Substance use and misuse in the Croatian Army Special Forces: prevalence and influencing factors
Damir Sekulic 1, 2, 3  
,   Ivan Milanovic 4,   Daniel Bok 5,   Dario Matika 6
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Faculty of Kinesiology, University of Split, Split, Croatia
University Department of Health Care Studies, University of Split, Split, Croatia
University Department of Health Care Studies, University of Split, Boskovica 32, 21000, Split, Croatia
Naval Base Lora, Split, Ministry of Defense of the Republic of Croatia, Zagreb, Croatia
Faculty of Kinesiology, University of Zagreb, Zagreb, Croatia
Institute for Research and Development of Defense Systems, Croatian Armed Forces, Ministry of Defense of the Republic of Croatia, Zagreb, Croatia
Int J Occup Med Environ Health 2014;27(1):123–131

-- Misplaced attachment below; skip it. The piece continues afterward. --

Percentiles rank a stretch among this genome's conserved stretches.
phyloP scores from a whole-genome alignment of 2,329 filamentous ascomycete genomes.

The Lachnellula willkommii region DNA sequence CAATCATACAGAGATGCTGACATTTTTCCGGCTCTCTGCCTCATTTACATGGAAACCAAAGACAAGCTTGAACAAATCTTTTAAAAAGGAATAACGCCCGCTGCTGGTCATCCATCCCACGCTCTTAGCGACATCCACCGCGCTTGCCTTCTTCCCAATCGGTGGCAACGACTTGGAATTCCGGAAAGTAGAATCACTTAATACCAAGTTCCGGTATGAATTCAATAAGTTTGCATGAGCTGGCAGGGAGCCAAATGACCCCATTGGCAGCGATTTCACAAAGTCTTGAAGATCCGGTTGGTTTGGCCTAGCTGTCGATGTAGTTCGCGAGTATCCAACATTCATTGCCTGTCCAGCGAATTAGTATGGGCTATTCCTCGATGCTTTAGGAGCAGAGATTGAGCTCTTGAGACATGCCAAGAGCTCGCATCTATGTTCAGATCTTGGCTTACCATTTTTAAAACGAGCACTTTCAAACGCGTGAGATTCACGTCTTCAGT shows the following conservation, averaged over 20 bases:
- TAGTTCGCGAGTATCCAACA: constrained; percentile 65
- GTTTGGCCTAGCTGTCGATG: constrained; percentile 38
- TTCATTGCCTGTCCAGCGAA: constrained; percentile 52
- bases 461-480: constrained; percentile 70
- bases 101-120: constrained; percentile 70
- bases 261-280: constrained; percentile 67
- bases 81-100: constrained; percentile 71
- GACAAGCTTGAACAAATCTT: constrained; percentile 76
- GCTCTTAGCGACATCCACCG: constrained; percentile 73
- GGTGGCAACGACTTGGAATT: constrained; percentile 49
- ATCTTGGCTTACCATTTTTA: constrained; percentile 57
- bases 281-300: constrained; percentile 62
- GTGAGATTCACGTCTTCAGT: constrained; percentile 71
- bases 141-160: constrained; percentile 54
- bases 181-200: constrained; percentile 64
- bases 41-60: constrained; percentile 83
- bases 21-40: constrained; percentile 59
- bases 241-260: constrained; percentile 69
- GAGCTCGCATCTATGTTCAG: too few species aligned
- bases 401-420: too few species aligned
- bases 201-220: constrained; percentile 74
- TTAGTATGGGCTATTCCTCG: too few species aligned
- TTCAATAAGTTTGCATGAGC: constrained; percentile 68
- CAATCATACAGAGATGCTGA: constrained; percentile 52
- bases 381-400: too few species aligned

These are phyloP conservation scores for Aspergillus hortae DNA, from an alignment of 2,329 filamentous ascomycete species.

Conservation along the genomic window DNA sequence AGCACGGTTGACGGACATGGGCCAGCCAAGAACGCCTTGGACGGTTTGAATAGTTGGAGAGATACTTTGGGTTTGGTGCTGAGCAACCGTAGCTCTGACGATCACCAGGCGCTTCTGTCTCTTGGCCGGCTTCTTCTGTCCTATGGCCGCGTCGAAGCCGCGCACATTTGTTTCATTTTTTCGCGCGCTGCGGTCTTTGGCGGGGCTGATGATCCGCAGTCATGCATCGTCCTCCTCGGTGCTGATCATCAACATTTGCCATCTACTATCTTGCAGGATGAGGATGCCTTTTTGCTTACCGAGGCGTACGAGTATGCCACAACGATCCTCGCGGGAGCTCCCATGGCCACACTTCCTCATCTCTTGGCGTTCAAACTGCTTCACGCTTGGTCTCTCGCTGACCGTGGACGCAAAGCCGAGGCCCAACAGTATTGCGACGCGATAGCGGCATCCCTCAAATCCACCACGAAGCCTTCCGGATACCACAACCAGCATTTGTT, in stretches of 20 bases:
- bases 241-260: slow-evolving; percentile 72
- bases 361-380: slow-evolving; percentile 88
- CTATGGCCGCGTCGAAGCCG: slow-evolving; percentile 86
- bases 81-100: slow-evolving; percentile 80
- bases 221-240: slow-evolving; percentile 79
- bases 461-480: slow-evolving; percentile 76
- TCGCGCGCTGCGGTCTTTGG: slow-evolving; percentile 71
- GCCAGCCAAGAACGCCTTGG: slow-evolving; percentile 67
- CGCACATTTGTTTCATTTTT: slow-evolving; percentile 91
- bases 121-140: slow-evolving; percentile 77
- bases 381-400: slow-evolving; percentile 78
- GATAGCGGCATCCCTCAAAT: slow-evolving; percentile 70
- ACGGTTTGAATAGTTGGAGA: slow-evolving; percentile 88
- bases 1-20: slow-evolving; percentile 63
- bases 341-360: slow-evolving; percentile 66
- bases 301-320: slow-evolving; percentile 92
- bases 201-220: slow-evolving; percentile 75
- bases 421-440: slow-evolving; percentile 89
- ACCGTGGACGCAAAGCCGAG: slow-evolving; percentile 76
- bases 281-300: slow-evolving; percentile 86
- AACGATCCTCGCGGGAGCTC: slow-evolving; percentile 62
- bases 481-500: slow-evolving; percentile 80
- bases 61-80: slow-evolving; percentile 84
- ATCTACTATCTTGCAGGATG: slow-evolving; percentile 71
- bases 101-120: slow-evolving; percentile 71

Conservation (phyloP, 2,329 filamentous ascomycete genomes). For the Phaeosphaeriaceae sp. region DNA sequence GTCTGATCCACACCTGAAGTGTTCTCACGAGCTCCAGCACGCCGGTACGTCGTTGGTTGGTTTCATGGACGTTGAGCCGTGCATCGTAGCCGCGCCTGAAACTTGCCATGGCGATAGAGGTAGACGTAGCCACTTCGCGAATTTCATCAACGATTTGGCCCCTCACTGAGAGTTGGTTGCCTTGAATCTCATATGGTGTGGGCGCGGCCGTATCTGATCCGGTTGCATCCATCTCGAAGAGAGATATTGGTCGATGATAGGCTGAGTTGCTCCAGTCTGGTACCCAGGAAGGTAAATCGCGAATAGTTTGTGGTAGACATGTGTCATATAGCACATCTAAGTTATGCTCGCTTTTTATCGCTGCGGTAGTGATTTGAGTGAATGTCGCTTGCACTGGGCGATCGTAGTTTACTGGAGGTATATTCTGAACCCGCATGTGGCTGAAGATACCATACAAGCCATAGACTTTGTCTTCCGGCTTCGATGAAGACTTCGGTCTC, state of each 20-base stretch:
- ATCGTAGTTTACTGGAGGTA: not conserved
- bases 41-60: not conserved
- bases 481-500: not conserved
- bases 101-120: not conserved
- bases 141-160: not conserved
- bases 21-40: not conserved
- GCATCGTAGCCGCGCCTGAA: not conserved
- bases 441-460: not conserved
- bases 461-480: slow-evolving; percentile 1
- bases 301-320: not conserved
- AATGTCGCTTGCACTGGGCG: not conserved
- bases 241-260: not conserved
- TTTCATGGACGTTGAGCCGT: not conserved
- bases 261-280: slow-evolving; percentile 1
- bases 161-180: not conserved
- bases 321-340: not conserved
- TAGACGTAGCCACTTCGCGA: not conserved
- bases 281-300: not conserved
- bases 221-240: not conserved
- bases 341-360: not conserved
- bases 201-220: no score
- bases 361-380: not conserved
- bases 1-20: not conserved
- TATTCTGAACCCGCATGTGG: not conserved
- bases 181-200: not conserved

Objectives: In addition to being a serious health-hazard, substance-use-and-misuse (SUM) in military forces negatively infl uences physical fi tness and army readiness. The aim of this study was to defi ne the prevalence of SUM, which includes cigarette smoking, alcohol consumption, and multiple SUM (i.e. practice of daily smoking and harmful alcohol drinking), and factors infl uencing SUM in the Croatian Special Army Forces (SAF). Materials and Methods: We studied 73 SAF members. A self-administered validated questionnaire was used to gather socio-demographic and military-professionrelated data, and SUM factors. The associations between studied variables were established by the Chi2 test, and forward conditional logistic regression (FCLR). Results: With less than 40% of daily smokers, smoking was within expected values. Almost 80% of the examinees reported no binge drinking, while 54% reported harmful drinking according to the Alcohol Use Disorders Identifi cation Test scale. Paternity and education level were negatively associated with daily smoking, while higher incidence of daily smoking was found for privates and those who practiced harmful drinking (all at p < 0.05). The FCLR demonstrated a higher risk of harmful alcohol consumption for younger commissioned offi cers (OR for military rank = 5.54, 95% CI: 2.19-13.99; OR for age = 0.85, 95% CI: 0.76-0.95). Conclusion: Although SUM incidence was not alarming compared to the overall population and the previously reported military data, additional efforts are necessary in order to decrease cigarette consumption. The study showed that protective/risk structure of the substance misuse in the military should be investigated specifi cally with regard to particular military services, corps, and socio-cultural environment.